Donald Fortier

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Donald R. Fortier (January 9, 1947-August 23, 1986) was a member of the United States Intelligence Community.

Biography[edit]

Fortier was born on January 9, 1947, in Columbus, Ohio.

He received his B.A. from Miami University in Oxford, Ohio, and his M.A. in political science and international relations from the University of Chicago, where he studied under Albert Wohlstetter. He was the recipient of a Ford Foundation fellowship in Chicago.

Prior to working for the U.S. Government, Fortier also worked as a consultant to the Rand Corporation on national security issues.

Federal service[edit]

National Security Council[edit]

Donald Fortier joined the National Security Council in September 1982 as Director for Western Europe and NATO. In June 1983, he assumed the position of Senior Director for Political-Military Affairs and Special Assistant to the President. In December 1983 he was appointed to the rank of Deputy Assistant to the President with responsibility for policy development.

From February 1981 until joining the National Security Council staff, Fortier served as Deputy Director for Policy Planning at the State Department. He received the Department's Superior Honor Award for his work in that position. Prior to his service in the State Dept., he served for 5 years as a senior member of the professional staff of the House Foreign Affairs Committee.

On December 10, 1985, President Reagan announced[1] that Fortier would serve as the Principal Deputy Assistant to the President for National Security Affairs, succeeding John Poindexter.

Iran-Contra[edit]

Fortier's name appears in several internal NSC emails[2][3] that have been released to the public in conjunction with the Iran-Contra affair and other matters from that time period. As Poindexter's deputy, and Oliver North's direct superior, Fortier had a central role in the Iran-Contra affair, having been present at key meetings where alternative funding sources for the U.S.-backed paramilitary incursion into Nicaragua[4] and the use of third parties for arms transfers[5][6] were discussed, and having given permission to North to engage in fundraising via the so-called Channel-Miller Operation,[7] whereby wealthy Americans were encouraged to make "donations" to ad hoc front organizations such as the National Endowment for the Preservation of Liberty, which would be routed either to the Nicaraguan paramilitaries or to Richard Secord and Albert Hakim's for-profit venture, known to its principals as the "Enterprise"[8] as needed. According to the Walsh commission, especially generous "donors" were rewarded with personal meetings with North or with President Reagan himself.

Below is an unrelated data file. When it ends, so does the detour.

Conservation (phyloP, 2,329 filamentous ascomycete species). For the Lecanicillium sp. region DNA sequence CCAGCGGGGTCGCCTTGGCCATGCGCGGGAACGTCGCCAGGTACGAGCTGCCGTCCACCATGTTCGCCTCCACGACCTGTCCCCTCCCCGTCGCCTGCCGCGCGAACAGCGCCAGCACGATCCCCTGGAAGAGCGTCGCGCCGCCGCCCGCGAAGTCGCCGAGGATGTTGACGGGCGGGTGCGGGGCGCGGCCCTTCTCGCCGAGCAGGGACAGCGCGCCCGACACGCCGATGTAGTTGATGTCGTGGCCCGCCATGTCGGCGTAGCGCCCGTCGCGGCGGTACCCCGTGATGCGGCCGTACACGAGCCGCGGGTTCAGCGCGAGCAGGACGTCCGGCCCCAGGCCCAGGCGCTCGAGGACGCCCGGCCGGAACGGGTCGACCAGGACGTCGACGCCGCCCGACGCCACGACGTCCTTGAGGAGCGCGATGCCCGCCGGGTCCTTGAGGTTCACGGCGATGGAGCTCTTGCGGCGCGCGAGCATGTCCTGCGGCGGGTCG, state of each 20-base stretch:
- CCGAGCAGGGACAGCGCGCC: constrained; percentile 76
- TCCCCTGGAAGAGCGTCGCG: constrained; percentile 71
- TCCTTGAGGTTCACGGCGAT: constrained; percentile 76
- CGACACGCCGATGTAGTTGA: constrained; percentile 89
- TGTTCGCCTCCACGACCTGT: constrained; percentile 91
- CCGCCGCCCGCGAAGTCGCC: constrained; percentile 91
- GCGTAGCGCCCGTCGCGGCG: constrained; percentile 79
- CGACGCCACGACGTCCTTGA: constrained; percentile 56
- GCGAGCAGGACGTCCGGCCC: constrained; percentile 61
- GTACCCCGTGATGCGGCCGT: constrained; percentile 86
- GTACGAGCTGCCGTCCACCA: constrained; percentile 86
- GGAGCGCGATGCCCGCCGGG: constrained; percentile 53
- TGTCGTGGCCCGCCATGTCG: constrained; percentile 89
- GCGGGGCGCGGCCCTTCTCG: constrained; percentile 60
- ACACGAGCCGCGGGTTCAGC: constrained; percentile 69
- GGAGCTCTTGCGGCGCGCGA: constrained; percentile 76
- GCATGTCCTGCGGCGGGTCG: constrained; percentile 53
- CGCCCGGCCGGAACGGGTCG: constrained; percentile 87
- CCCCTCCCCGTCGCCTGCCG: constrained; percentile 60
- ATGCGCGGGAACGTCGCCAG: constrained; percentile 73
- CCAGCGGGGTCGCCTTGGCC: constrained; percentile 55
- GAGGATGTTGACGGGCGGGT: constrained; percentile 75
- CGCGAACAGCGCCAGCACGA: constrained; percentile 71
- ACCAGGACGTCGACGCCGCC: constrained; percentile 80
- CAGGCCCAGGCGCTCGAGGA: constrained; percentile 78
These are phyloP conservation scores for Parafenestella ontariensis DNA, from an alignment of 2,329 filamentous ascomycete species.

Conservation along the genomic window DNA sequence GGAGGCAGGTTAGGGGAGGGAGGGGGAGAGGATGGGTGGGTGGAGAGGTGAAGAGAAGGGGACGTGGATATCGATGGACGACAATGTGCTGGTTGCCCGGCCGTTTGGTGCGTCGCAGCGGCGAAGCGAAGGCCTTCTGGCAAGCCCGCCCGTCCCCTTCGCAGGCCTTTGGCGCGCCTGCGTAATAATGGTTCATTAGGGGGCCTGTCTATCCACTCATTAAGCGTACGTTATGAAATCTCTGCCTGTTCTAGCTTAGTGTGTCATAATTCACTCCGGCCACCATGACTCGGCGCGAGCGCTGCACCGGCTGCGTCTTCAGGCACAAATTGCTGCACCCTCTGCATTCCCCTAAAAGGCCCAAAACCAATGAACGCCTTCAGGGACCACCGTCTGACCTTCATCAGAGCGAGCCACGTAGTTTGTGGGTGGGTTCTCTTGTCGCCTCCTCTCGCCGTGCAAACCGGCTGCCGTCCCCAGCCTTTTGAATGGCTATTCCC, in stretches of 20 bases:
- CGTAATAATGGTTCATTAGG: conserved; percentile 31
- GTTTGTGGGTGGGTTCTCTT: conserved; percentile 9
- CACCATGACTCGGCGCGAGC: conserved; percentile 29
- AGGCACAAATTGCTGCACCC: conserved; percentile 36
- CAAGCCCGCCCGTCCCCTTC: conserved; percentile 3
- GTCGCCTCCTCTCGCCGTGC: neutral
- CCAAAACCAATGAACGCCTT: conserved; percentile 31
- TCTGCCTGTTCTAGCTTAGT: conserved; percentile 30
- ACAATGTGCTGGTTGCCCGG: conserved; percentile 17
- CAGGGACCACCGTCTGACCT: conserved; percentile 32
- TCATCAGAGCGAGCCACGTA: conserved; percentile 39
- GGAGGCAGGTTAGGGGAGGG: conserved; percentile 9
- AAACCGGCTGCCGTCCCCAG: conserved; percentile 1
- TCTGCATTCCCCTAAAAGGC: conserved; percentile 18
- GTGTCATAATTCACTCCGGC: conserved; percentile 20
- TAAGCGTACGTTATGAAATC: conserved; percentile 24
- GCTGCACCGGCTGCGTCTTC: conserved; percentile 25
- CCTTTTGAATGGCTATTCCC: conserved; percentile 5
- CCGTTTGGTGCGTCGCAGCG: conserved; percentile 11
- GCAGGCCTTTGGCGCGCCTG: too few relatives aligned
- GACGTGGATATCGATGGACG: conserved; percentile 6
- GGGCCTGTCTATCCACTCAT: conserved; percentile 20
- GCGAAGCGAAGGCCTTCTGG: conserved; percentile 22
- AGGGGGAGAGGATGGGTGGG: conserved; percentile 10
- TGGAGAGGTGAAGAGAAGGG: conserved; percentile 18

Illness and departure from the NSC[edit]

Donald Fortier left the NSC on medical leave in the spring of 1986, and died of cancer in August of that year. He was married, with one child, and resided in Bethesda, MD.

Family[edit]

Fortier's wife, Alison B. Fortier, is also a noted member of the U.S. intelligence community, having served as Special Assistant to the President and Senior Director of the NSC's Legislative Affairs Directorate in 1987-1988, and on the Commission on Protecting and Reducing Government Secrecy (1997). Also surviving Donald were his brother Tom Fortier, his parents Stella and Robert Fortier, and his son, Graham Fortier. His daughter, Merrill Fortier, was born in the October following his death.

References[edit]

Legal offices
Preceded by
John Poindexter
Deputy National Security Advisor
1985 – 1986
Succeeded by
Peter Rodman